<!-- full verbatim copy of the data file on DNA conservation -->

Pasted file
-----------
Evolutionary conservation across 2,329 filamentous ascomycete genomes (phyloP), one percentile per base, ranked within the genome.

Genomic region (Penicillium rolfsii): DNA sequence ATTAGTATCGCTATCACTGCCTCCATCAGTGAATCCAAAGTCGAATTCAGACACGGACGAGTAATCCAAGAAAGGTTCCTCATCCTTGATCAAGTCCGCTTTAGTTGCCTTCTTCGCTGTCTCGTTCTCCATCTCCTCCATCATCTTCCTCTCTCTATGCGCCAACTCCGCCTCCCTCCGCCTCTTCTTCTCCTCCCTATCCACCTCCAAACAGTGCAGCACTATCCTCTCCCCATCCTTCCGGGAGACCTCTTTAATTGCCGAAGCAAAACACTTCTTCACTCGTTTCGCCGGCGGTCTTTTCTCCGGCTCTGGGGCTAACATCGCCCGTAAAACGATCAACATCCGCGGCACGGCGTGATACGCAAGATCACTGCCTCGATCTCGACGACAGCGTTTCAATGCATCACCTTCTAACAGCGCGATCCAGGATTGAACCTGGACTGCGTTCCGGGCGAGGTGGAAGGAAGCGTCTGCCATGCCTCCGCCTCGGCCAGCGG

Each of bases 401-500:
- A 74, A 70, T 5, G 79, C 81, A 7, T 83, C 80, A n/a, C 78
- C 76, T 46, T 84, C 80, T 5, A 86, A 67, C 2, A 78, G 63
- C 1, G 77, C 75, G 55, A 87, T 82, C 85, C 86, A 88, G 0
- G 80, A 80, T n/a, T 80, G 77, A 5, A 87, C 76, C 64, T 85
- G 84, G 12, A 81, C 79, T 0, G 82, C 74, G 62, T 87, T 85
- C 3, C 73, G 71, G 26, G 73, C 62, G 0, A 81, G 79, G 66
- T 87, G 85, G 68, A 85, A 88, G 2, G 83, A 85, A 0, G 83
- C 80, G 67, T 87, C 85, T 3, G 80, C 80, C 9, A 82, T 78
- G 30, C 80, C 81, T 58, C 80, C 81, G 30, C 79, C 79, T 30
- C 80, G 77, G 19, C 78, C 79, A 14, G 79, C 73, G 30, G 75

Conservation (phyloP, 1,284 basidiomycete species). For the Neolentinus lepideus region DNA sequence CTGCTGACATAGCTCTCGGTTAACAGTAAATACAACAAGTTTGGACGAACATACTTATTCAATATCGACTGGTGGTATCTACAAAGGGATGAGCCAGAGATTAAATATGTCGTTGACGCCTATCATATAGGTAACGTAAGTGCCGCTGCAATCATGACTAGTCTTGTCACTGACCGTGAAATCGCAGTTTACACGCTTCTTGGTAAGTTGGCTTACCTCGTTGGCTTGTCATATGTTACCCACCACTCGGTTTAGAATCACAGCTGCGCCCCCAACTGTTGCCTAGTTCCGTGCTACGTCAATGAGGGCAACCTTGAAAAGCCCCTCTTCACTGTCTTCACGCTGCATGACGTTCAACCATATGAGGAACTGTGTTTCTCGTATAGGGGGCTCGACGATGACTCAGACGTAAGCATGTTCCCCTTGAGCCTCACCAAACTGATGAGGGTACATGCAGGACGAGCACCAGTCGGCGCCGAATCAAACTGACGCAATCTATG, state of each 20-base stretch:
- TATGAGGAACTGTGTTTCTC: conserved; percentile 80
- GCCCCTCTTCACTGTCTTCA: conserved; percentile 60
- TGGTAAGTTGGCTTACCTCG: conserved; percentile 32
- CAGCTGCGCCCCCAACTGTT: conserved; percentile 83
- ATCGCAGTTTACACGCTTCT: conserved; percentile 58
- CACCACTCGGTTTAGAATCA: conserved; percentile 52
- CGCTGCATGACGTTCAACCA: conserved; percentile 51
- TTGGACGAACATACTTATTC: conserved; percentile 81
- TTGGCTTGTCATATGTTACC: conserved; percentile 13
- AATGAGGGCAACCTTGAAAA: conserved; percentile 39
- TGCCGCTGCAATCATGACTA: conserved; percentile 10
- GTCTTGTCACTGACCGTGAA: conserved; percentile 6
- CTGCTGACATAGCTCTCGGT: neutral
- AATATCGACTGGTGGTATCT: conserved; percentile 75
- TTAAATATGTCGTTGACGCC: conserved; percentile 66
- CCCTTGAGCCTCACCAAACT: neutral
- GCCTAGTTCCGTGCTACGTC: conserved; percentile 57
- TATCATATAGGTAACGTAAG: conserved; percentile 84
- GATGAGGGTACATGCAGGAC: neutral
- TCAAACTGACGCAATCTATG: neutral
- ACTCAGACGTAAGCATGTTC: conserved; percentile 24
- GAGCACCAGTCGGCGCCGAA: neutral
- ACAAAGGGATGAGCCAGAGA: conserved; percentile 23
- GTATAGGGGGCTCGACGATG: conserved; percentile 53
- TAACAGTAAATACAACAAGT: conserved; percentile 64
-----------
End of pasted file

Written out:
Evolutionary conservation across 2,329 filamentous ascomycete genomes (phyloP), one percentile per base, ranked within the genome.

Genomic region (Penicillium rolfsii): DNA sequence ATTAGTATCGCTATCACTGCCTCCATCAGTGAATCCAAAGTCGAATTCAGACACGGACGAGTAATCCAAGAAAGGTTCCTCATCCTTGATCAAGTCCGCTTTAGTTGCCTTCTTCGCTGTCTCGTTCTCCATCTCCTCCATCATCTTCCTCTCTCTATGCGCCAACTCCGCCTCCCTCCGCCTCTTCTTCTCCTCCCTATCCACCTCCAAACAGTGCAGCACTATCCTCTCCCCATCCTTCCGGGAGACCTCTTTAATTGCCGAAGCAAAACACTTCTTCACTCGTTTCGCCGGCGGTCTTTTCTCCGGCTCTGGGGCTAACATCGCCCGTAAAACGATCAACATCCGCGGCACGGCGTGATACGCAAGATCACTGCCTCGATCTCGACGACAGCGTTTCAATGCATCACCTTCTAACAGCGCGATCCAGGATTGAACCTGGACTGCGTTCCGGGCGAGGTGGAAGGAAGCGTCTGCCATGCCTCCGCCTCGGCCAGCGG

Each of bases 401-500:
- A 74, A 70, T 5, G 79, C 81, A 7, T 83, C 80, A n/a, C 78
- C 76, T 46, T 84, C 80, T 5, A 86, A 67, C 2, A 78, G 63
- C 1, G 77, C 75, G 55, A 87, T 82, C 85, C 86, A 88, G 0
- G 80, A 80, T n/a, T 80, G 77, A 5, A 87, C 76, C 64, T 85
- G 84, G 12, A 81, C 79, T 0, G 82, C 74, G 62, T 87, T 85
- C 3, C 73, G 71, G 26, G 73, C 62, G 0, A 81, G 79, G 66
- T 87, G 85, G 68, A 85, A 88, G 2, G 83, A 85, A 0, G 83
- C 80, G 67, T 87, C 85, T 3, G 80, C 80, C 9, A 82, T 78
- G 30, C 80, C 81, T 58, C 80, C 81, G 30, C 79, C 79, T 30
- C 80, G 77, G 19, C 78, C 79, A 14, G 79, C 73, G 30, G 75

Conservation (phyloP, 1,284 basidiomycete species). For the Neolentinus lepideus region DNA sequence CTGCTGACATAGCTCTCGGTTAACAGTAAATACAACAAGTTTGGACGAACATACTTATTCAATATCGACTGGTGGTATCTACAAAGGGATGAGCCAGAGATTAAATATGTCGTTGACGCCTATCATATAGGTAACGTAAGTGCCGCTGCAATCATGACTAGTCTTGTCACTGACCGTGAAATCGCAGTTTACACGCTTCTTGGTAAGTTGGCTTACCTCGTTGGCTTGTCATATGTTACCCACCACTCGGTTTAGAATCACAGCTGCGCCCCCAACTGTTGCCTAGTTCCGTGCTACGTCAATGAGGGCAACCTTGAAAAGCCCCTCTTCACTGTCTTCACGCTGCATGACGTTCAACCATATGAGGAACTGTGTTTCTCGTATAGGGGGCTCGACGATGACTCAGACGTAAGCATGTTCCCCTTGAGCCTCACCAAACTGATGAGGGTACATGCAGGACGAGCACCAGTCGGCGCCGAATCAAACTGACGCAATCTATG, state of each 20-base stretch:
- TATGAGGAACTGTGTTTCTC: conserved; percentile 80
- GCCCCTCTTCACTGTCTTCA: conserved; percentile 60
- TGGTAAGTTGGCTTACCTCG: conserved; percentile 32
- CAGCTGCGCCCCCAACTGTT: conserved; percentile 83
- ATCGCAGTTTACACGCTTCT: conserved; percentile 58
- CACCACTCGGTTTAGAATCA: conserved; percentile 52
- CGCTGCATGACGTTCAACCA: conserved; percentile 51
- TTGGACGAACATACTTATTC: conserved; percentile 81
- TTGGCTTGTCATATGTTACC: conserved; percentile 13
- AATGAGGGCAACCTTGAAAA: conserved; percentile 39
- TGCCGCTGCAATCATGACTA: conserved; percentile 10
- GTCTTGTCACTGACCGTGAA: conserved; percentile 6
- CTGCTGACATAGCTCTCGGT: neutral
- AATATCGACTGGTGGTATCT: conserved; percentile 75
- TTAAATATGTCGTTGACGCC: conserved; percentile 66
- CCCTTGAGCCTCACCAAACT: neutral
- GCCTAGTTCCGTGCTACGTC: conserved; percentile 57
- TATCATATAGGTAACGTAAG: conserved; percentile 84
- GATGAGGGTACATGCAGGAC: neutral
- TCAAACTGACGCAATCTATG: neutral
- ACTCAGACGTAAGCATGTTC: conserved; percentile 24
- GAGCACCAGTCGGCGCCGAA: neutral
- ACAAAGGGATGAGCCAGAGA: conserved; percentile 23
- GTATAGGGGGCTCGACGATG: conserved; percentile 53
- TAACAGTAAATACAACAAGT: conserved; percentile 64